Sadly (and I say this with some envy) it was never this easy for me.  I had to go to alternate places to find the deals.  In other words, I had to rely on networking and most importantly, direct response marketing (direct mail, the internet, bandit signs, my websites, etc) to get deals directly from sellers.

In 2011 I was in San Diego investing, and deals were becoming harder and harder to come by.  There were “investors” overpaying for properties, and overpaying using “ALL CASH.”  We would actually see these investors putting these deals back on the market.  Many times we’d “work backwards” and find out how much they had paid for a particular property.  We were FLOORED when we saw how much they paid for the property!  “How can anyone make any money buying at those prices levels?” we said to ourselves.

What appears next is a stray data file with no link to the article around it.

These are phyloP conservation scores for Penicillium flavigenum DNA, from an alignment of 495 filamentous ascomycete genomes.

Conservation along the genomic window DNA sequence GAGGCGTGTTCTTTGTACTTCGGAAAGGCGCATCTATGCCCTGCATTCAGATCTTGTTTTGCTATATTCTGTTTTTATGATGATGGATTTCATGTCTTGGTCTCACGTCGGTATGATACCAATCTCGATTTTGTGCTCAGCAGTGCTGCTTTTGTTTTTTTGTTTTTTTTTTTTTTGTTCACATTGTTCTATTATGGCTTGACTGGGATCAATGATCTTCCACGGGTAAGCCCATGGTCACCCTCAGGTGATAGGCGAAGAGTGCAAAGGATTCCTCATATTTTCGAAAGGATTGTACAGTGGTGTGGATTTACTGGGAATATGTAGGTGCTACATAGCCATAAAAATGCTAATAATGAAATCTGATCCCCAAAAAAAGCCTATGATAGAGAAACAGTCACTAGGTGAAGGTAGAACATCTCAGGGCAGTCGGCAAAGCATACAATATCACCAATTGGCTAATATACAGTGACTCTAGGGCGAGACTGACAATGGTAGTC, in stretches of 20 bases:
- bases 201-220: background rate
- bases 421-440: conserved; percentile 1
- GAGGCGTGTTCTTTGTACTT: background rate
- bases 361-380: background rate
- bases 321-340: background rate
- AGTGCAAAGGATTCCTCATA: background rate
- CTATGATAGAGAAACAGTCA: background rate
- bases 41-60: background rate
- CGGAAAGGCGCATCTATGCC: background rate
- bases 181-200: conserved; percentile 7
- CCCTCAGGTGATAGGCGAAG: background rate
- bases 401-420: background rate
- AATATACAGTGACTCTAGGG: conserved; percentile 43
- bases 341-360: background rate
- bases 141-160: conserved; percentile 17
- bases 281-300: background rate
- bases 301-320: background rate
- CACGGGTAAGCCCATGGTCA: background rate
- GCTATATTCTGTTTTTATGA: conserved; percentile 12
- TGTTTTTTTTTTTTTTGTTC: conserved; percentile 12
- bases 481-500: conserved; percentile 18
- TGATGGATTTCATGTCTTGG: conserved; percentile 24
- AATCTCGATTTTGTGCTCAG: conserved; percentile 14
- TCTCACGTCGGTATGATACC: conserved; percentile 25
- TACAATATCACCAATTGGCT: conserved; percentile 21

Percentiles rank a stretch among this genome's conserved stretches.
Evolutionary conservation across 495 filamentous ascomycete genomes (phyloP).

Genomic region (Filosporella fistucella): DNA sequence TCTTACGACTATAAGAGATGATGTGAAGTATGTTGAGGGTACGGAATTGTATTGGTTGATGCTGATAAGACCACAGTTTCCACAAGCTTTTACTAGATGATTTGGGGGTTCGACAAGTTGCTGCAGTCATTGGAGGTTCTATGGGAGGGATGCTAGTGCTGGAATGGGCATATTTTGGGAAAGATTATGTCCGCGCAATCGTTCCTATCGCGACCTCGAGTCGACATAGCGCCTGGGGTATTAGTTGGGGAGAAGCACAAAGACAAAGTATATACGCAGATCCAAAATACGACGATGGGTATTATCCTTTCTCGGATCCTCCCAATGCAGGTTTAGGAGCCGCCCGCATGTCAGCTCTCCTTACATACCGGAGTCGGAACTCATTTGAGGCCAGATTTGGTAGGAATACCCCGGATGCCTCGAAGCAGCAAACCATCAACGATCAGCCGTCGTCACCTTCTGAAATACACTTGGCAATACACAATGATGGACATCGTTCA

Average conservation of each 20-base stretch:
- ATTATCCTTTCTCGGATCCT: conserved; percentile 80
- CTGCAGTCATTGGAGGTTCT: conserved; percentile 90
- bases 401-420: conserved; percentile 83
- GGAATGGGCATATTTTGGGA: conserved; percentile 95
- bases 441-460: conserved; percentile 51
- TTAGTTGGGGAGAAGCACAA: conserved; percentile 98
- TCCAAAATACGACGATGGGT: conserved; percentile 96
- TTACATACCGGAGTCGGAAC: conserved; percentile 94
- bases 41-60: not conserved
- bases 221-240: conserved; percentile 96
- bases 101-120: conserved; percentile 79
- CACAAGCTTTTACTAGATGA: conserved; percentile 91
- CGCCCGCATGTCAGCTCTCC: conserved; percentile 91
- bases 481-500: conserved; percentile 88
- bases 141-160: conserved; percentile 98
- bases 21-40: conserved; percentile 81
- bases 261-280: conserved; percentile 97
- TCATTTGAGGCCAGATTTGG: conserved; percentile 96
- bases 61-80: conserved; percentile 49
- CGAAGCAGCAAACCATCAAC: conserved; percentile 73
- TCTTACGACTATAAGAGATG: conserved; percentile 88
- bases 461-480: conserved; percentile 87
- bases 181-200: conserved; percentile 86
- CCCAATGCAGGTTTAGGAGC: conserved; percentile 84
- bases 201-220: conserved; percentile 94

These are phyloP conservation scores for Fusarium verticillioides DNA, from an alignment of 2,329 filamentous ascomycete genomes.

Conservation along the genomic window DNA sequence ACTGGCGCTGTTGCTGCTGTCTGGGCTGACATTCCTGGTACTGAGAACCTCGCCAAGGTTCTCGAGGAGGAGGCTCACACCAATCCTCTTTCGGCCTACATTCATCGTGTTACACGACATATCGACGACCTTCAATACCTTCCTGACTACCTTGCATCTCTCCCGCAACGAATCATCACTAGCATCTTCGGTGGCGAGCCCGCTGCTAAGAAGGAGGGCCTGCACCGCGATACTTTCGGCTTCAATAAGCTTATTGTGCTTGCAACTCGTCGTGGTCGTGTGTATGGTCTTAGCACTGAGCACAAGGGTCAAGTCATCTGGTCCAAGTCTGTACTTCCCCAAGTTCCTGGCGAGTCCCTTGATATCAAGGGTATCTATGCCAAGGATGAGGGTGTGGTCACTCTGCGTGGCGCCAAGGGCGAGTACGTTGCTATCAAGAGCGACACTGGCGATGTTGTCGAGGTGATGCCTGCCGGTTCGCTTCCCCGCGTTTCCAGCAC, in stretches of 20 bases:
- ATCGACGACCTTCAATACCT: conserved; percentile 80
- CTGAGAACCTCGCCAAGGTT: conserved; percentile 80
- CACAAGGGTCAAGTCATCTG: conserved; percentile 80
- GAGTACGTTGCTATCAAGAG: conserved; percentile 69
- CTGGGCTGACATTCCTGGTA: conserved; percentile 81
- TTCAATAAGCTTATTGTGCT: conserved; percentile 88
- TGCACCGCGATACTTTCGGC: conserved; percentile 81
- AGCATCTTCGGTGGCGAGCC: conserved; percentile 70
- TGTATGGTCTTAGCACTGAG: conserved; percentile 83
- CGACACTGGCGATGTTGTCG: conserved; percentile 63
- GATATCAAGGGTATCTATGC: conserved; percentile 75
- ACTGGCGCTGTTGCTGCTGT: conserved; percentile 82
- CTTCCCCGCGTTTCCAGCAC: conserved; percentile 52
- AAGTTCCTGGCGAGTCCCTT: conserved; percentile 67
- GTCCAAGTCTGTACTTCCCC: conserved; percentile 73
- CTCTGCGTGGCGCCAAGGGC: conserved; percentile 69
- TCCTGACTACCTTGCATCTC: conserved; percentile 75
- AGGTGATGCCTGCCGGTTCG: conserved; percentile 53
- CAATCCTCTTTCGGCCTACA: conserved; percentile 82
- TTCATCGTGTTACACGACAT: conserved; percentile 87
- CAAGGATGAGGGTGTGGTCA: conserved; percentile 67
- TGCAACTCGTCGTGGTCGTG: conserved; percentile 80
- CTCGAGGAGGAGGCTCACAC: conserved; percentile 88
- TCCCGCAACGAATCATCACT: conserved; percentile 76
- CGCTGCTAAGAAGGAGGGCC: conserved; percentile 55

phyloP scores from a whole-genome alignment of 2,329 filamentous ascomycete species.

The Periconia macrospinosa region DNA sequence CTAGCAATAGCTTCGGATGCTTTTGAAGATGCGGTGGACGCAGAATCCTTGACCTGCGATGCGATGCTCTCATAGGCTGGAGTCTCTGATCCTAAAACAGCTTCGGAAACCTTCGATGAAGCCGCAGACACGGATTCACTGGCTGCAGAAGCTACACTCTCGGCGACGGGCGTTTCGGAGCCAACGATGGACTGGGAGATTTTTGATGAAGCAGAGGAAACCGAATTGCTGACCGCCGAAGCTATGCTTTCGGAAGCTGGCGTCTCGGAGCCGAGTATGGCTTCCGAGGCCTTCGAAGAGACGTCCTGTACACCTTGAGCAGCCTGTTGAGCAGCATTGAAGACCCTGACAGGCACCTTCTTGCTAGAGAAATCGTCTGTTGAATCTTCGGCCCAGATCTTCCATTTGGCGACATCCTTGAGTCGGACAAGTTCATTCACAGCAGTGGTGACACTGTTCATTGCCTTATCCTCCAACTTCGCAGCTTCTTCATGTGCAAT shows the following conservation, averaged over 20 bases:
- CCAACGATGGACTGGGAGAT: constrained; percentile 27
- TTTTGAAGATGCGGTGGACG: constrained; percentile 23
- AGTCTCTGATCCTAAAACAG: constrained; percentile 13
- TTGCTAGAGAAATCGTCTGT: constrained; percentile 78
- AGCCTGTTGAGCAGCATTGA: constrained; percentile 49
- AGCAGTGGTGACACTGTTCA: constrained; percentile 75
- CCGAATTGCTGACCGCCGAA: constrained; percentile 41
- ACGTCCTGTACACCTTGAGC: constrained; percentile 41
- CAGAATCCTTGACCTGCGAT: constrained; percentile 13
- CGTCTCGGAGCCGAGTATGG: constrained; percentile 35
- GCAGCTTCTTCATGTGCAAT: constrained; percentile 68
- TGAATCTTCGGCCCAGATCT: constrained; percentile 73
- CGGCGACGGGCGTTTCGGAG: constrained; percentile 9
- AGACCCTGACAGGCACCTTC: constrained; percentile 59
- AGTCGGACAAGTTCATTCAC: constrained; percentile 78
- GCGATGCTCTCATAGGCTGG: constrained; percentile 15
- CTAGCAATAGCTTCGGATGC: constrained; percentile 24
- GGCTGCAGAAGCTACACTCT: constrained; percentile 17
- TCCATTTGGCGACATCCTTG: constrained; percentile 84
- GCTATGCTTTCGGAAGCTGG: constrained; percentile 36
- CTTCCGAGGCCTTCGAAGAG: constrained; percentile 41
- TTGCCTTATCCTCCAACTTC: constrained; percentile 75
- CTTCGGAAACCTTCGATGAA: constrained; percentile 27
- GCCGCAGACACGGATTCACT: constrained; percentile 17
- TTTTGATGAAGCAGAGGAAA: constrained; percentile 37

We chalked it up to it being a bunch of “investors” who didn’t know what they were doing…and decided that with San Diego becoming so competitive, and having a bunch of private lenders with cash ready to invest being stuck on the sidelines (I know, great problem to have), we would look somewhere else outside of San Diego to try and do more deals.

My partner and I decided that we were going to look to expand to another market, and selected Phoenix based on its good job market, rock bottom prices, and inventory of alleged “deals” on the MLS.

We Were In For A Rude Awakening!

But boy were we shocked when we started writing offers on houses in Phoenix: we found that every single property on the MLS were getting multiple offers and bid up to levels where either there was no way to make a profit, or at least to levels where only a “buy and hold” investor (and not a flipper) could make any money.